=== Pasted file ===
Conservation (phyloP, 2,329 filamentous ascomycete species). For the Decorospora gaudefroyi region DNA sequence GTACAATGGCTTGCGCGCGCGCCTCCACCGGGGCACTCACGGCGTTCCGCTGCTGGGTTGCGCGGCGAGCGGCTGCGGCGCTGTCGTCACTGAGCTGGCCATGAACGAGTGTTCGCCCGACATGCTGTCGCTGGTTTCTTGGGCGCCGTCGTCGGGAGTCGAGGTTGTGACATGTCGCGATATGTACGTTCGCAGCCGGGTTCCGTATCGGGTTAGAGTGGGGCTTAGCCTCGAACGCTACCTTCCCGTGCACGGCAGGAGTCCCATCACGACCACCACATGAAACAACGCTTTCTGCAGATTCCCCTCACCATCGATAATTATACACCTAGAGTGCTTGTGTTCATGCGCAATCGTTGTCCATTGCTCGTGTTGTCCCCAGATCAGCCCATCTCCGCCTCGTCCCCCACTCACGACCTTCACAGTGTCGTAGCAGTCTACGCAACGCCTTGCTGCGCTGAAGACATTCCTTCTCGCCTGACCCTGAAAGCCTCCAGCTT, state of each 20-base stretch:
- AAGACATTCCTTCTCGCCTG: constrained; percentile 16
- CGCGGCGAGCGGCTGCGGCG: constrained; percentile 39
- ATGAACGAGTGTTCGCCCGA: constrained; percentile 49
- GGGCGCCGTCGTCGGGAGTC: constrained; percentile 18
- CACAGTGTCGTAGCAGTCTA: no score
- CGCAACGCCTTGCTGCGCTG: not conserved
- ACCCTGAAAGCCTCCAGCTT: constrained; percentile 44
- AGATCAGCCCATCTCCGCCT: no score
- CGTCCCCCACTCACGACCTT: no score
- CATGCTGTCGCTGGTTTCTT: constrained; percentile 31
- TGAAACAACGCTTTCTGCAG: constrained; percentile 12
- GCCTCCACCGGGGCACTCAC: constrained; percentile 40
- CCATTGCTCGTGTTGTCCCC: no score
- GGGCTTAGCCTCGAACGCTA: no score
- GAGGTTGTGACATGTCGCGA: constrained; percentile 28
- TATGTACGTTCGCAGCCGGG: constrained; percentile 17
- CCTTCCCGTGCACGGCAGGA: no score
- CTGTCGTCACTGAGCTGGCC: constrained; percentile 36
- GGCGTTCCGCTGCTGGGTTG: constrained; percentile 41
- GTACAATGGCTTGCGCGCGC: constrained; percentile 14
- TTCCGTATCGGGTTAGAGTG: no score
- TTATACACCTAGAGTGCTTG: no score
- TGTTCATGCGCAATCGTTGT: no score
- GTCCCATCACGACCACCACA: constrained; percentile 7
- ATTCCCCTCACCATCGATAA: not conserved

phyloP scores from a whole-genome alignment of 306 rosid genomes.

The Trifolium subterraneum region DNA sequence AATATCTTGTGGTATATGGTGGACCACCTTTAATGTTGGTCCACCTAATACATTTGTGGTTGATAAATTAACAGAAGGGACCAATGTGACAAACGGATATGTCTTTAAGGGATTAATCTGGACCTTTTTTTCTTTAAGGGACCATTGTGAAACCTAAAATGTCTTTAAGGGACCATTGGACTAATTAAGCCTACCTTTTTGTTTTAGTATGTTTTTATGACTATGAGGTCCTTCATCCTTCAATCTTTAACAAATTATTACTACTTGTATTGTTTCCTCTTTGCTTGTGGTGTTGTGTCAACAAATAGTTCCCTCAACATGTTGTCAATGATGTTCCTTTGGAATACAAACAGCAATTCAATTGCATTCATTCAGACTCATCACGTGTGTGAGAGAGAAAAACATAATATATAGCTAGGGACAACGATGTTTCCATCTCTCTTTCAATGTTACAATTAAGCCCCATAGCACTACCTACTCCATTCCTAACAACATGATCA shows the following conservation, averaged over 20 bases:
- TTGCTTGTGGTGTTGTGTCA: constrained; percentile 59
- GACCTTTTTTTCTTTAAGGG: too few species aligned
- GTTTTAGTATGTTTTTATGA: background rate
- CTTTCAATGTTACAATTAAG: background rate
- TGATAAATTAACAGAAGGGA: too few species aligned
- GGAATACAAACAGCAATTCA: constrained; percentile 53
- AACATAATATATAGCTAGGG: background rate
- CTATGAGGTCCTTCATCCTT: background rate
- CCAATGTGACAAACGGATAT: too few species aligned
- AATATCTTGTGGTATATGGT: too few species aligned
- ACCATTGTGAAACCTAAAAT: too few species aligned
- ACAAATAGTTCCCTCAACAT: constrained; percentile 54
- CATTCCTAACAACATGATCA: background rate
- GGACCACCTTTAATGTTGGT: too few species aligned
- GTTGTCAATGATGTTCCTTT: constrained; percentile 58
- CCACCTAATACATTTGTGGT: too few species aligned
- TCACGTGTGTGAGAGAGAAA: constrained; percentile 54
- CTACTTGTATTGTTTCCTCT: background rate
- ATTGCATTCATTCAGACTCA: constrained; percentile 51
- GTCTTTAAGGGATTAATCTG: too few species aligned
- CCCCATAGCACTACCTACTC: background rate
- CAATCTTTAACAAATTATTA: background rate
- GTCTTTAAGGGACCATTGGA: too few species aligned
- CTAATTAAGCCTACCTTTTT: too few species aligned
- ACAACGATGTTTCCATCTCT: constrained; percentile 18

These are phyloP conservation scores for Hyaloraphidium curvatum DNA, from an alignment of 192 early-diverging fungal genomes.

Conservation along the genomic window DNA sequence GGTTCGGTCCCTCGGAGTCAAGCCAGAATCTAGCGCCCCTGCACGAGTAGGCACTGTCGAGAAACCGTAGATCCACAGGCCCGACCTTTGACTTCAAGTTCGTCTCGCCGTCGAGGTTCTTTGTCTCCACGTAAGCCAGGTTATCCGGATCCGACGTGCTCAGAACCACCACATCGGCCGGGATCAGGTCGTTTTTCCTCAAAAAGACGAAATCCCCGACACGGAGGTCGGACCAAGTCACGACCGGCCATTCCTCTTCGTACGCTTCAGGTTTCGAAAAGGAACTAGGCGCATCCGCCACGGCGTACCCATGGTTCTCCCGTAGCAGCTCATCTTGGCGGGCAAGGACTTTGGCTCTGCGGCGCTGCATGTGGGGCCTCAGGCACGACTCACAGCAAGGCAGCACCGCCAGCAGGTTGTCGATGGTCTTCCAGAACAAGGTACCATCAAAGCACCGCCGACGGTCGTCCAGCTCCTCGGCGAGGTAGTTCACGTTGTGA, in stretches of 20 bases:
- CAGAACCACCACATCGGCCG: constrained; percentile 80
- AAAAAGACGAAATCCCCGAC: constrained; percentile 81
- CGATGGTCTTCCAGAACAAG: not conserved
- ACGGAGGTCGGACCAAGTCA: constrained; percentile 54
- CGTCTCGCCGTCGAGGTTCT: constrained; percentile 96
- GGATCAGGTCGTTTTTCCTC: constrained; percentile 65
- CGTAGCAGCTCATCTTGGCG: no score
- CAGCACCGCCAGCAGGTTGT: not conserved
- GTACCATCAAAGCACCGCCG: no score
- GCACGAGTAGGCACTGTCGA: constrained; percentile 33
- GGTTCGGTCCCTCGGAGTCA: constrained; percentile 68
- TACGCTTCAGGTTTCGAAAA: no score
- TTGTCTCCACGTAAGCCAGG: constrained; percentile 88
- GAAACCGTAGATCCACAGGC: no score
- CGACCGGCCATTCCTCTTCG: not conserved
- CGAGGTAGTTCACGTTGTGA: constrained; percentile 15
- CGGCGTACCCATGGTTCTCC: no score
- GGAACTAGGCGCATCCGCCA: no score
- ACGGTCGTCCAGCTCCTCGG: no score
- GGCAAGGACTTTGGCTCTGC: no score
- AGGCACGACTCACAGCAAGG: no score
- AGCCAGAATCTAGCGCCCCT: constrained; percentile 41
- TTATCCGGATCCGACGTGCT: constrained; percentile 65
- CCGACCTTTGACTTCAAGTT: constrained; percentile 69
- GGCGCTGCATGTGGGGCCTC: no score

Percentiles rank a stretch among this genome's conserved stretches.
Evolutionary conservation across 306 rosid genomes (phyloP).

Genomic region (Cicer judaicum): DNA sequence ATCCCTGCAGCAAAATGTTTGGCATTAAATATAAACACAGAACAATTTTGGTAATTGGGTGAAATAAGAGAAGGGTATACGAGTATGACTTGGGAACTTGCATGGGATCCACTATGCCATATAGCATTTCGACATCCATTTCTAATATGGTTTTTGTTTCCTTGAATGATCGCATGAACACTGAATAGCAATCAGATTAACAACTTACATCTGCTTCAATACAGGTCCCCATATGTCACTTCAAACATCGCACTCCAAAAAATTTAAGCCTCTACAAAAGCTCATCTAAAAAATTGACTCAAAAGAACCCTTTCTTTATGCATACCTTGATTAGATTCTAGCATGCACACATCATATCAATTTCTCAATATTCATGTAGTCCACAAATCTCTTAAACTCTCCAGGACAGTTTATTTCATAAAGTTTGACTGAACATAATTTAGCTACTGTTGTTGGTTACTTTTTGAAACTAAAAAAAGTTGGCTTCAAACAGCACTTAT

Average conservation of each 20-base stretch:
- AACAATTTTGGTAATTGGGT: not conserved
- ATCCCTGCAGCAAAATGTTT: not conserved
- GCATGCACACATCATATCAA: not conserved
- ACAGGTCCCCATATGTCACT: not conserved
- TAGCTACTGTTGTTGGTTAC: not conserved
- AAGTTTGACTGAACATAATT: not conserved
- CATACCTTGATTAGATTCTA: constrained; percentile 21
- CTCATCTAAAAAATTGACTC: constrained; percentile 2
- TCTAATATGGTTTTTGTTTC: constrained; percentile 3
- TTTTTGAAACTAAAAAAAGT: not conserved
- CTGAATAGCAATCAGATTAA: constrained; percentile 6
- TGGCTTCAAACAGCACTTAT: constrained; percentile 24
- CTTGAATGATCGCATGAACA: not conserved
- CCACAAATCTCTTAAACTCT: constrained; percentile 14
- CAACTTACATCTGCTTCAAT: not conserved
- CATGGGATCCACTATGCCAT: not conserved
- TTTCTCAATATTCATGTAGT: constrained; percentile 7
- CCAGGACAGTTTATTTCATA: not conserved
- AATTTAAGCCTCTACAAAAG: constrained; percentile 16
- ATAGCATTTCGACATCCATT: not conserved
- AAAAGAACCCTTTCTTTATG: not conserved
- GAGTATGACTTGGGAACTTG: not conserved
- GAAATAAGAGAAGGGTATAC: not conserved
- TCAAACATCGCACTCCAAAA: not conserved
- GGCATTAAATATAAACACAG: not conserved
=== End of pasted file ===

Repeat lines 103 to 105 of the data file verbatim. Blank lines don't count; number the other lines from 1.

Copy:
- AATTTAAGCCTCTACAAAAG: constrained; percentile 16
- ATAGCATTTCGACATCCATT: not conserved
- AAAAGAACCCTTTCTTTATG: not conserved